All posts by Eliza Temeles



Integrate Your Year End Campaigns

Recently I attended the DMAW’s monthly luncheon where a packed house turned out to hear Roger Craver, Founder of DonorTrends and editor of The Agitator, share his insights on integrating year end campaigns.

For most, one big lesson had to be this: when Roger Craver’s speaking, you can’t afford to miss it. But in case you did, here are a few words of wisdom from Roger to keep in mind for your year-end campaigns that I shared in a guest post for the DMAW’s blog

Multichannel communications are critical to successful fundraising.

You’ve probably heard this one before. But Roger presented the data to prove why multichannel communications are essential to keeping your donors …

  1. Direct mail donors who have an email address on file are 150% more valuable than direct mail donors without an email on file.
  2. Email addresses shorten the time to achieving a second gift … and more than double the retention rates of one-time first year givers.
  3. An SMS message following a solicitation can increase renewal rates by 25%.
  4. Donors with email addresses give 50% more gifts per donor, and have an average gift that is 67% higher.

If you haven’t yet, it’s time to create a budget for acquiring your donors’ email addresses, mobile numbers and more. A little investment can have a huge impact on your retention rates.

Your donor has changed – and it’s your job to understand what they need.

Younger donors don’t behave like the generation that came before. Donors have changed from a “tell me” generation to a “show me” generation that expects organizations to show them the impact of their support with photos, stories, videos, conference calls and more.  And donors expect you to listen to them and to hear their advice, concerns and opinions on your organization and your issues.

Fortunately, new communication channels are perfectly suited to engaging donors in dialogue … and an organization’s ability to retain its donors will increasingly depend on its ability to do just that.

To create strong, multichannel efforts, organizations have to change how they work.

Good multichannel communications aren’t the sole responsibility of one department. Break down silos with interdepartmental teams empowered to create effective, multichannel campaigns. Also …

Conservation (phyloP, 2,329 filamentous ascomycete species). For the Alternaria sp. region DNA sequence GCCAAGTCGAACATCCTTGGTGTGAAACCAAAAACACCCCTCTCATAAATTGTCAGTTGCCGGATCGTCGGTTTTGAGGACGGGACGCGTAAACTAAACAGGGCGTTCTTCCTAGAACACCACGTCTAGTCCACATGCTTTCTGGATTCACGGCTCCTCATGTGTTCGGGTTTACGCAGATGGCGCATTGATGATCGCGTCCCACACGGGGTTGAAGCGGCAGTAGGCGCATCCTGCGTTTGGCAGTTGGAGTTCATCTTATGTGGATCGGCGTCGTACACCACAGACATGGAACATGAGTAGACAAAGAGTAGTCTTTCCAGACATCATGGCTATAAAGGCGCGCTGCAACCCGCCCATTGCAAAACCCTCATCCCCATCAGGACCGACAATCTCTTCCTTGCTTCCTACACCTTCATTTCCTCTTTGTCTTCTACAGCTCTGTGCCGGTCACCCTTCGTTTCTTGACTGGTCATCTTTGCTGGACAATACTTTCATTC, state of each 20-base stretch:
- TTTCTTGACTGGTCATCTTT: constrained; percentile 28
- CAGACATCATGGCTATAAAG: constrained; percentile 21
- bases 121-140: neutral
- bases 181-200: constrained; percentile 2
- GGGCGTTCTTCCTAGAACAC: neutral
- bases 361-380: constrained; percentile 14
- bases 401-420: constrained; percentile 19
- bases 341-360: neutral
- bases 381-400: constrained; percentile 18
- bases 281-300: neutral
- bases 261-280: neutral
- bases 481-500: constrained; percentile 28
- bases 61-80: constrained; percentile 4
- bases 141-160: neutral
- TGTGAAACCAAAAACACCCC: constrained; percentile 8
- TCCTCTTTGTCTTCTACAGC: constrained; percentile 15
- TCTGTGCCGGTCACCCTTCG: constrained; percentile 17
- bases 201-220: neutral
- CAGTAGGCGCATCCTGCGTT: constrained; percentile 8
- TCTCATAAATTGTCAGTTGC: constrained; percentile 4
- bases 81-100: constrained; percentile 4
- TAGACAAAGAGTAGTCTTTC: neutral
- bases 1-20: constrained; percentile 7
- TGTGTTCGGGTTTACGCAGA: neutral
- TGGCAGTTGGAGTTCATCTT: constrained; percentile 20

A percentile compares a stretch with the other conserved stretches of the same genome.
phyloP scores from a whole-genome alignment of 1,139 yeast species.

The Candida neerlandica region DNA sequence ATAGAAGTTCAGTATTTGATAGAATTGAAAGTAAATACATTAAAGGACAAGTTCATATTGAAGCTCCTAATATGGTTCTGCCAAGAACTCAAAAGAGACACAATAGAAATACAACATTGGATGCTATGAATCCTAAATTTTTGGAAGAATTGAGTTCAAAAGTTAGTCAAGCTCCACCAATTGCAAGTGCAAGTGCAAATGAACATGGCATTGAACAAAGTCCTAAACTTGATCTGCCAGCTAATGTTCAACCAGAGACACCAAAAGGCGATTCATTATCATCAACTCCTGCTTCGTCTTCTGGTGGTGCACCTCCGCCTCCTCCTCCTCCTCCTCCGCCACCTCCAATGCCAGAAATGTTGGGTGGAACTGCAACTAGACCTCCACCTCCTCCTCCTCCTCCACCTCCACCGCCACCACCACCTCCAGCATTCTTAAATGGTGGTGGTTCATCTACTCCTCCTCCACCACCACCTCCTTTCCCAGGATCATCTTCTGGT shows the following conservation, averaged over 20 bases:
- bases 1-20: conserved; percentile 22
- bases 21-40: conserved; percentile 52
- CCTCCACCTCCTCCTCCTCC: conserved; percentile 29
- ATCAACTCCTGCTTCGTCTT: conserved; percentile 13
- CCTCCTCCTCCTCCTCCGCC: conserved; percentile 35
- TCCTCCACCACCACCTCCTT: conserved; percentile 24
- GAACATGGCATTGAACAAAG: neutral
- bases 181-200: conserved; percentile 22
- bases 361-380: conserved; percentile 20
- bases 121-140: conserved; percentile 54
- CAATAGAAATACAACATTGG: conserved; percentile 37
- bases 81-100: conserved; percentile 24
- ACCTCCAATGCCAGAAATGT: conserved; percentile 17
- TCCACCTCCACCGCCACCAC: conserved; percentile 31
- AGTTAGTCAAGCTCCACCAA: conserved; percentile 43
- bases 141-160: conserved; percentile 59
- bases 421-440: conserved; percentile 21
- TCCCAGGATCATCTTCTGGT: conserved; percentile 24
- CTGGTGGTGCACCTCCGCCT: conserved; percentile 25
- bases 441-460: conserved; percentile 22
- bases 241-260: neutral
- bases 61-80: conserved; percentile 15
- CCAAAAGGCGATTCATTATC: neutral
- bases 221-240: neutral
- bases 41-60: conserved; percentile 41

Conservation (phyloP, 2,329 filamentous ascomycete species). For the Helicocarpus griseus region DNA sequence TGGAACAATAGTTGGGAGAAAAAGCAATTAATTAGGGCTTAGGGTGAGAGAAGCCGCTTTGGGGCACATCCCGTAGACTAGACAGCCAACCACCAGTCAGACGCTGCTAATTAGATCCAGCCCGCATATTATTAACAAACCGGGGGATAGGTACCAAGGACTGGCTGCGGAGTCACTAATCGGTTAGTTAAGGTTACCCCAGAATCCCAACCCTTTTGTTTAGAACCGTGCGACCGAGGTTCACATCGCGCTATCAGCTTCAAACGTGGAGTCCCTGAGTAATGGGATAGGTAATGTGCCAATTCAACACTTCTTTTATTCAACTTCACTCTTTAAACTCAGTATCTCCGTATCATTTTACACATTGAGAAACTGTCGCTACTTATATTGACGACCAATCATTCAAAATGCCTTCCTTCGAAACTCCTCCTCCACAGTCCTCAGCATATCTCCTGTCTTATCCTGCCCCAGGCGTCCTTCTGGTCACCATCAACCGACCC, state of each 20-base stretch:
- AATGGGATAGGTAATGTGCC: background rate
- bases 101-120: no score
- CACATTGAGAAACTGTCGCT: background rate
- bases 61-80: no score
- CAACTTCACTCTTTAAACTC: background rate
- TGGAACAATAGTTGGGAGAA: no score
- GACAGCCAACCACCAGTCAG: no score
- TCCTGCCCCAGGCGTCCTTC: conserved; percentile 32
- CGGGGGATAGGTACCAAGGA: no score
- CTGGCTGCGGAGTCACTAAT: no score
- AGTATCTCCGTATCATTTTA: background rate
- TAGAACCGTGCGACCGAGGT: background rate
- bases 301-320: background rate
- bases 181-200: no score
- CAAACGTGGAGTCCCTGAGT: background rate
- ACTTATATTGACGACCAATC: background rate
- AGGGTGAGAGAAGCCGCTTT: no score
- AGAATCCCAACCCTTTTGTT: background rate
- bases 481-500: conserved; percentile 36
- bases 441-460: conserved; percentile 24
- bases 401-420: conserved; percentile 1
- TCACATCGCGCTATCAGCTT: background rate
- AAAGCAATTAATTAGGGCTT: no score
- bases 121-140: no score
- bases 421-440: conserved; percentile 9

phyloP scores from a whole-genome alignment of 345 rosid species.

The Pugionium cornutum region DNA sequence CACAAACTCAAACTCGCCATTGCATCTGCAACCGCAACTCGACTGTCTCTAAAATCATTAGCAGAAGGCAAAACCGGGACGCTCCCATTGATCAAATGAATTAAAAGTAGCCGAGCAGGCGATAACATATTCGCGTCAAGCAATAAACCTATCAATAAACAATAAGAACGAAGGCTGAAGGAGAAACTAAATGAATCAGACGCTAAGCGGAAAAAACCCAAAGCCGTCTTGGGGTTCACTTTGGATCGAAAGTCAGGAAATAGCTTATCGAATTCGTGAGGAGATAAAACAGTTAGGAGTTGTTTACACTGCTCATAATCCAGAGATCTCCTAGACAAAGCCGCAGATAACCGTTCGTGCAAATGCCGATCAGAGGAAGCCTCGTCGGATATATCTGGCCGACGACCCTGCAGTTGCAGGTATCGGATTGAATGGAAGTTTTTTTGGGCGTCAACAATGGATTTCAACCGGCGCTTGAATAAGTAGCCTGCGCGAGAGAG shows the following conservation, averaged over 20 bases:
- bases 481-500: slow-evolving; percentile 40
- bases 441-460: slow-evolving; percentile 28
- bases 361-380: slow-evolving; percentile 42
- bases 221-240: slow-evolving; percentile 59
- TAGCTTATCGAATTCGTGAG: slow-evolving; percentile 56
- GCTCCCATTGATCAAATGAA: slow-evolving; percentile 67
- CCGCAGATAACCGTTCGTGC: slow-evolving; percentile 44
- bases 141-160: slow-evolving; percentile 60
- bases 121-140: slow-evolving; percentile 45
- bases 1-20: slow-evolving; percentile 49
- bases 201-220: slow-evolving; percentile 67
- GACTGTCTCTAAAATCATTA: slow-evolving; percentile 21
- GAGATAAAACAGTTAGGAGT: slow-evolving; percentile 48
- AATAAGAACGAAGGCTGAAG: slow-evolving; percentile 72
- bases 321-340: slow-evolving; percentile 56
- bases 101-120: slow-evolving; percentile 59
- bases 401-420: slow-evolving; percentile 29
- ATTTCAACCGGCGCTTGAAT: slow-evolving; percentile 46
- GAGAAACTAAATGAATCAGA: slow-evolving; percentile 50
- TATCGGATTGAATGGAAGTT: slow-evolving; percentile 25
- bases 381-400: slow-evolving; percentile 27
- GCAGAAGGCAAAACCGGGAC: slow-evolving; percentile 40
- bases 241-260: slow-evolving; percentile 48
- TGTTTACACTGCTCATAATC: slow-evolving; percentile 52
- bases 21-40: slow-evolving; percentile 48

1. Follow the 75% rule. New channels won’t wait around while you craft the perfect tweet. Accept communications that are 75% perfect and 100% on time.
  2. Understand the ROI of each channel. Even when creating a multichannel campaign, be sure that you focus most of your time and energy on channels that have the greatest return on investment.

New technology allows us to go back to old ways of fundraising.

Classic fundraising techniques still work better than anything else. 50% of donors say they were motivated to give because “a friend asked,” and fundraising emails sent by a friend have open rates of 90% (compare that to your last campaign!).

Use new channels to make your campaigns more personal, more timely, and more direct – all the elements that have always led to successful fundraising.

Do you have other great stats on the value of multichannel campaigns – or tips on smart, year-end strategies? We’d love to hear them!




Your March Strategic Planning Checklist: Part Two

By now you’ve wrapped up your State of the Donor File analysis. You still have just a few tasks though from your Annual Strategic Planning Calendar to complete this month:

Draft your campaign plan for the new (7/1) fiscal year. Because you’ve spent the last several months analyzing your donor file and identifying your key priorities for the new fiscal year, you’ve already done the hard work. Now focus on the details: the specific campaigns, media mix, calendar, goals and expense budgets. Get a solid draft hammered out this month, and you’ll work on fine tuning it next month.

Assess your allocation of staff resources to your campaign plan. Do you have enough resources to implement your new plan? Do you need to bring on additional resources to implement the plan successfully? This is the month to answer these questions and start thinking about identifying additional resources if needed.

Discuss updates to vendor contracts and/or distribute RFP’s for new vendor services. If your program relies on annually contracted services, you should begin renegotiating contracts or, if applicable, soliciting proposals from potential new vendors this month.

Monitor progress toward your fiscal year end goals and adjust strategies if necessary. With all this looking ahead to the new fiscal year, don’t forget to keep close tabs on the one you’re in now. Are you going to make goal? If it looks like you might not, you should begin rapid planning for and implementation of corrective strategies.